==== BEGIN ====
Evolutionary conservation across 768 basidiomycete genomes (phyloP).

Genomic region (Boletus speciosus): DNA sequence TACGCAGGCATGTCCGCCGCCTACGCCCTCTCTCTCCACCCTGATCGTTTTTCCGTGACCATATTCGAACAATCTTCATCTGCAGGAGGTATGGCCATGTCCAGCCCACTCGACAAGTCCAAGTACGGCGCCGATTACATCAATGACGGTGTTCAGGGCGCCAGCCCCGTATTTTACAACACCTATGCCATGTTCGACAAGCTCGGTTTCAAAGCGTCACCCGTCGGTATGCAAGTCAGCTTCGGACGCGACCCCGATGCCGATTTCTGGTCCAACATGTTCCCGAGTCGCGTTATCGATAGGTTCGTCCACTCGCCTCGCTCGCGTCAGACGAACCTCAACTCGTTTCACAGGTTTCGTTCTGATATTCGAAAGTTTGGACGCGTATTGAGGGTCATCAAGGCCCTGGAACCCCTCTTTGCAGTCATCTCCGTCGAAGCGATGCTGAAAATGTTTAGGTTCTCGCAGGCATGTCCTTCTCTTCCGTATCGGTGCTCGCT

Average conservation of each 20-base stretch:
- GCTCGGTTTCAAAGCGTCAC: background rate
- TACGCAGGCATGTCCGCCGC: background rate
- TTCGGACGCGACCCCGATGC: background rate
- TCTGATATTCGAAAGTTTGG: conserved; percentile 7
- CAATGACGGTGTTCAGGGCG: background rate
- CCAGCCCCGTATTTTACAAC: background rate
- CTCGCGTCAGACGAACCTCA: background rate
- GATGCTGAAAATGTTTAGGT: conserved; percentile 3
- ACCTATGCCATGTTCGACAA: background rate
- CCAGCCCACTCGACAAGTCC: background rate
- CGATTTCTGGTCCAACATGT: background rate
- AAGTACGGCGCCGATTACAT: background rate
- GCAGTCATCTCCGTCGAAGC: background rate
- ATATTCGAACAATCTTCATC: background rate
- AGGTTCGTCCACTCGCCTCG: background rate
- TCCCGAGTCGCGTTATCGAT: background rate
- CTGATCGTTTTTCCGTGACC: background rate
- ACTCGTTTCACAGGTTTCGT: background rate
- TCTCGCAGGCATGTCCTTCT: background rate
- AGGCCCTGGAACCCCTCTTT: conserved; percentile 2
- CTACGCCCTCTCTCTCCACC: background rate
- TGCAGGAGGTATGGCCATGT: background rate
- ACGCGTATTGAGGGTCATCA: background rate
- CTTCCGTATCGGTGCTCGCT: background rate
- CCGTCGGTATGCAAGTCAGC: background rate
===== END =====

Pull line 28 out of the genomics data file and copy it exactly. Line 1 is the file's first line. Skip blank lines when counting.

- CCGTCGGTATGCAAGTCAGC: background rate